The King of swing

Dave Woodhall talks to big band singer Mark Kingswood.

You had a new album Strong scheduled for release in 2020 then like everyone else, your plans were altered slightly.

“It was. We had a great run for a couple of years. Strong, my first album, came out in 2020 came out and did very well, the new one, Brave Enough, was due, I got lots of Radio Two airplay, that sort of thing. Then we got album of the week just as everything went down. Top three of the Amazon charts, then lockdown came in the week before Brave Enough was due to be released, so we didn’t get the PR and that was a huge disruption. All the press got lost so the sales were from my existing fans and I lost a bit of momentum, like a lot of us who were in the same situation. It’s been a horrendous couple of years for the industry but we’re still here and we’re starting to get the ball rolling again.”

At least you were able to do a few gigs at the end of 2021.

“Yes, we had a couple of shows due in December and luckily they went ahead. It was the week Omicron came round so we were just by the skin of our teeth able to do them and it was great to get back on stage. It felt a bit rusty but being in front of a live audience was so good again.”

One of the shows was at Birmingham Town Hall. For a singer with your sort of big band style, that must have felt like treading in the footsteps of some legends.

“The audience there has always been fantastic and it was a great break from the stresses of Covid. The Town Hall has got a great vibe, large enough to be a proper concert venue but the audience is close enough to get a good atmosphere, especially when they’re almost on top of you. I’ve played some great venues and with the Gladys Knight tour coming up we’ll be doing some much bigger ones.”

Symphony Hall, for example.

“We did a broadcast special from there with a band but there was no audience due to the restructions, so this time with a proper audience will be so much better. With this tour, obviously Gladys has got quite a large set up so I’m not able to take a full band with me. It has to be a pianist and some backing tracks to get an idea of the music, doing what I do with the arrangemets; for technical reasons we have to be on and off the stage quickly. But being able to go round, just the two of us means I can strip some songs back and give the audience the opportunity to hear my voice, connect some of the stories and really hear the songs.”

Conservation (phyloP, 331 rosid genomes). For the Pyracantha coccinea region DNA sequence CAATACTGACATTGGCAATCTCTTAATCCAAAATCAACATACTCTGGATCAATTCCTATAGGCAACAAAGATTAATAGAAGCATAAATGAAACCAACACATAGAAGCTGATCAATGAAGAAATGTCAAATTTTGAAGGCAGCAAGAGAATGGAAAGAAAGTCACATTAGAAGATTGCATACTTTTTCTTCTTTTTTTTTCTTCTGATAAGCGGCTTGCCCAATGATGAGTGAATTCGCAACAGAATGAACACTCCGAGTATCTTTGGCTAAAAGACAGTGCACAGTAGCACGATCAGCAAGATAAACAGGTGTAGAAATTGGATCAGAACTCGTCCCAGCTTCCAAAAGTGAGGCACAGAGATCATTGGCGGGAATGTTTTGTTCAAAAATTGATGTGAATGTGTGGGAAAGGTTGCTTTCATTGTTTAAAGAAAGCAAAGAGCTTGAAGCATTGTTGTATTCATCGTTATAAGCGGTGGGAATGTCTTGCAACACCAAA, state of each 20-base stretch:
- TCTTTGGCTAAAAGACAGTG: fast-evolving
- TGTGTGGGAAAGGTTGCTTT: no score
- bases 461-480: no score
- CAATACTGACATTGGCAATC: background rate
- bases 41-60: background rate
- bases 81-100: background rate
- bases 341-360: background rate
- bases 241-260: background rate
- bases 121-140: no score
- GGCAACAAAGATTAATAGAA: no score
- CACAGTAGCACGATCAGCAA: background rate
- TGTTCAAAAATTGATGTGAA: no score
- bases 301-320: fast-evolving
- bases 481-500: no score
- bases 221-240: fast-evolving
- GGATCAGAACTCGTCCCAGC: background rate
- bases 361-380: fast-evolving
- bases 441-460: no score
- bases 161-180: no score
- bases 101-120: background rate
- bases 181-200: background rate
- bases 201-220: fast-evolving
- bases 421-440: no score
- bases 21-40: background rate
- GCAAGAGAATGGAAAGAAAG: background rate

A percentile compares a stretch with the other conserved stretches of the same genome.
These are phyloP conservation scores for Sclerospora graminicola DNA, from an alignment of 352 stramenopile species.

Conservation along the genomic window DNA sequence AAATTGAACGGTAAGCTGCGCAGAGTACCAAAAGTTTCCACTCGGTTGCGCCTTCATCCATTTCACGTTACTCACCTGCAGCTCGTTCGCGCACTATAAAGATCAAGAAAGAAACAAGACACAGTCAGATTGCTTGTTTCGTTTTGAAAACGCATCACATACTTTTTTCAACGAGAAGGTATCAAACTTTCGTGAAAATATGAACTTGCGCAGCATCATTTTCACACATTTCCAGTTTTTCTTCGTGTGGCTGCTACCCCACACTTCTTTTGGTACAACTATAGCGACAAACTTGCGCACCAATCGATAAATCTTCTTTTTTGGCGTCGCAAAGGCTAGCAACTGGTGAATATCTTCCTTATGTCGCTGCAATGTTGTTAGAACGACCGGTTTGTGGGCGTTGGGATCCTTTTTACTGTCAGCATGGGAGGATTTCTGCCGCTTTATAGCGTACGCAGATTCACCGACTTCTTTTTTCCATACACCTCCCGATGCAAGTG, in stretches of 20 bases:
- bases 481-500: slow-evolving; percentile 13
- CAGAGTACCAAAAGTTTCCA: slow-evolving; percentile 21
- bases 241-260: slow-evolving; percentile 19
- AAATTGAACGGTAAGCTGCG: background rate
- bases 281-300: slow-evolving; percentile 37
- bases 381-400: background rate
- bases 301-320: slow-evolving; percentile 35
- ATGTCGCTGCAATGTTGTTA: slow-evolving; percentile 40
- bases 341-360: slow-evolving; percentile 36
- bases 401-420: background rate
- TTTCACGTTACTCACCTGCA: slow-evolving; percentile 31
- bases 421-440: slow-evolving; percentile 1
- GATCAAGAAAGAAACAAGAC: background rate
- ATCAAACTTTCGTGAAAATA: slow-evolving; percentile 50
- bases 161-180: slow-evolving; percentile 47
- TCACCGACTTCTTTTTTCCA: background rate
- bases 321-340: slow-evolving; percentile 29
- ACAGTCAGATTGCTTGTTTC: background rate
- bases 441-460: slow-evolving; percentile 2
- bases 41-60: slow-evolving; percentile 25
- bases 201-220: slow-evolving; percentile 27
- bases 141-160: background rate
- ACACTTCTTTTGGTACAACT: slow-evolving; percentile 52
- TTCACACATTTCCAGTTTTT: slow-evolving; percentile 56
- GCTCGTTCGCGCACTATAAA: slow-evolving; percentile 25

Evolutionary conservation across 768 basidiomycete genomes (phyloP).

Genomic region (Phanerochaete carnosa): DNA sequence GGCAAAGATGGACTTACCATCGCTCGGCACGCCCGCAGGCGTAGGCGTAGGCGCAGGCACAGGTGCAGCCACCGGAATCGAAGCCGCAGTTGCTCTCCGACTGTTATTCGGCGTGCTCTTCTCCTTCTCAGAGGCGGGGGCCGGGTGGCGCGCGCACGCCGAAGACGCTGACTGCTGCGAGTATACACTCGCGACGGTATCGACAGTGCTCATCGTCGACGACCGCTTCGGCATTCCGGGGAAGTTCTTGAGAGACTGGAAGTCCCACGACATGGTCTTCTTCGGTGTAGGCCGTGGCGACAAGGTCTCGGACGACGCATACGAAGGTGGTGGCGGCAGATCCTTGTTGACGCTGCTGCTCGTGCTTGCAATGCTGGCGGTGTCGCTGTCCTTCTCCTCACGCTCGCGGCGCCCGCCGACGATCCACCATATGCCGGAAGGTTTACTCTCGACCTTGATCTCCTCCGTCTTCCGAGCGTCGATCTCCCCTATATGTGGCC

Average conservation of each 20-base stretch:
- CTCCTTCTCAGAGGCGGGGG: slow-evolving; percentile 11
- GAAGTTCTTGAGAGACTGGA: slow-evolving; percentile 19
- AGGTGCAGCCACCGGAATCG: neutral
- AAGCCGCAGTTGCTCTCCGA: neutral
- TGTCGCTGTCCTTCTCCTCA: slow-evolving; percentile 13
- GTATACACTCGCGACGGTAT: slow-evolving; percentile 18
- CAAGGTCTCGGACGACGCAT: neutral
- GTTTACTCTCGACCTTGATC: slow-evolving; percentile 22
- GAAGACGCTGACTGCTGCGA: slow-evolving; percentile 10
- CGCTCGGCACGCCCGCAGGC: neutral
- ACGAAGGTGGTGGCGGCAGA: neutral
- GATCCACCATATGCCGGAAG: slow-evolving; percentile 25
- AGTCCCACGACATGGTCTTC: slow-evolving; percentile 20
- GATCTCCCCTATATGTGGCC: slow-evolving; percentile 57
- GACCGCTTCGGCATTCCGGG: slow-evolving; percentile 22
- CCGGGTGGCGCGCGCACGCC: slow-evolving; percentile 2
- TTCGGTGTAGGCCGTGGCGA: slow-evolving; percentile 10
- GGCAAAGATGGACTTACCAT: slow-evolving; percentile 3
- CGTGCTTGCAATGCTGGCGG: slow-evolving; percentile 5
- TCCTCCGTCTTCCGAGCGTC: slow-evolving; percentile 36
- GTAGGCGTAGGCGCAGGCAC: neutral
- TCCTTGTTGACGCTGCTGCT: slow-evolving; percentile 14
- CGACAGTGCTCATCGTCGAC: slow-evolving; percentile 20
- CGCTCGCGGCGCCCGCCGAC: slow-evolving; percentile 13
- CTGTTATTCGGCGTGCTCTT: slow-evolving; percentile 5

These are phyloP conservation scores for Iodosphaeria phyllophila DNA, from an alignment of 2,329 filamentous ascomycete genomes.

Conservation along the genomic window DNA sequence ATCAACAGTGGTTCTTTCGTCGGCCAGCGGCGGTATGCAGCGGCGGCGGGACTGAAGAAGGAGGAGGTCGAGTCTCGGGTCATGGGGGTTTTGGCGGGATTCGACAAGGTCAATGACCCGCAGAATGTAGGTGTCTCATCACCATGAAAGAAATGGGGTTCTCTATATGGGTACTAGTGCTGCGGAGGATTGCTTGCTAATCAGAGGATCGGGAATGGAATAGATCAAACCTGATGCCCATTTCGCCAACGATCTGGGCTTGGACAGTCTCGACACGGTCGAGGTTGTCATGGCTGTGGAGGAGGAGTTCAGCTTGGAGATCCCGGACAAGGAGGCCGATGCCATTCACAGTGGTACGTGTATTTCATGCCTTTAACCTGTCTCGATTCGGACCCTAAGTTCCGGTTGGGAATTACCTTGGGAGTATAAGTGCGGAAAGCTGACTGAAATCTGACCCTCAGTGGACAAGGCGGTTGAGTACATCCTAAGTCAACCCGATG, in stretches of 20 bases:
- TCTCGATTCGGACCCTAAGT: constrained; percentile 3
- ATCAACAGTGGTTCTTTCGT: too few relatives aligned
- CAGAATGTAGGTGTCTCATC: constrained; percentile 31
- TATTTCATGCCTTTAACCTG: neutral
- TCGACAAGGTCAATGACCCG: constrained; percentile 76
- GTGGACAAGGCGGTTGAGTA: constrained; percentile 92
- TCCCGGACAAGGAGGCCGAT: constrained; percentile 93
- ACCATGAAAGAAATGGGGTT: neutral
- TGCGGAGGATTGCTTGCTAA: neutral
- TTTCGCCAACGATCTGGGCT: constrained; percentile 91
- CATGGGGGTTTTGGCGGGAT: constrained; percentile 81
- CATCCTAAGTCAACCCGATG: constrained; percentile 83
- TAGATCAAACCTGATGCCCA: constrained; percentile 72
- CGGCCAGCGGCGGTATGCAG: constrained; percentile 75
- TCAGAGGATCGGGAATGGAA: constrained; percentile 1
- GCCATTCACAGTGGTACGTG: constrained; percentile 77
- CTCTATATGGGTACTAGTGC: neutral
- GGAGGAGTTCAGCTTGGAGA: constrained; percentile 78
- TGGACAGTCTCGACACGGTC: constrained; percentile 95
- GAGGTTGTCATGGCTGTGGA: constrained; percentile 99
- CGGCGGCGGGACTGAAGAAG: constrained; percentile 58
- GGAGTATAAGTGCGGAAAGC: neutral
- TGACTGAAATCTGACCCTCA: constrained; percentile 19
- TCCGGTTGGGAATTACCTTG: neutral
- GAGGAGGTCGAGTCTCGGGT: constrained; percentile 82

You’ve toured with some big names before – the likes of Jools Holland and Russell Watson. Do you get the chance to see much of the headliners?

“Yes and no. When I’m on tour sometimes I won’t watch the show every night. Before we go out on tour I’ll try to learn as much of their material as I can, find out about their history and their audience so I can tailor my set to the crowd then I’ll watch for the first night to get an idea of what the show’s about. I do get the chance to meet them and hang out with them a bit. I’ve heard that Gladys’s tour guys, the band and the crew are all fantastic people so I’m looking forward to spending some time with thm. I’m not sure I’ll get much time with Gladys but I’m lucky to just be on the same stage, so I’ll take what I can get.”

I read that you’ve worked in the music business since you left school. Does that mean you’ve never had a proper job?

“Not really. I was lucky enough to get a record deal when I was fourteen with quite a big label. Since then I’ve been with been with different labels and different managers. My musical direction has changed to what it is now but I’ve always known what I’ve wanted to do and I’m grateful.”

And as a result of your label changes you’re now big in Canada.

“My label were based in Montreal and they really got behind me so I moved over there for a while. I was doing some shows and working on material – my second album Strong was recorded in Montreal. It’s a bit different becasue of the French language barrier, particularly outside Montreal where it’s very French so I’d sometimes struggle. The way to deal with that was learning French and putting some French content into the show.”

The language might be different, but your music is still timeless.

“It is. It’s the sort of music that connects generations. For me it brings back memories of my grandparents, my parents love that kind of music and I’m hoping that in years to come my kids and theirs are into it. There has to be new life and new artists who do this music to keep it going. We were very lucky twenty, twenty-five years ago when Michael Buble picked up the gauntlet and he made it relevant to my generation. I thought, ‘Wow, I can finally go to a big band concert’.”

And it’s more proof that everything in music goes in waves.

“It does. It’s not about taking over the world, but giving back to the genre and doing original material. There are many swing artists doing what they do every week but for me it’s about doing music that’s mine, my own creation rather than doing the Great American Songbook. Too many people do that very well already. I just feel proud of the music I’ve done and it sounds as if it has been recorded in a way that goes back in time. It’s so great to get twenty musicians in a room, hit ‘record’ and let’s go. That doesn’t really happen these days so I think the musicians are exited about that as well, to have that hot and sweaty way the end of the day vibe. It’s just a magic way of recording.”

Mark Kingswood will be playing Symphony Hall as the guest of Gladys Knight on Sunday 19th June. Tickets.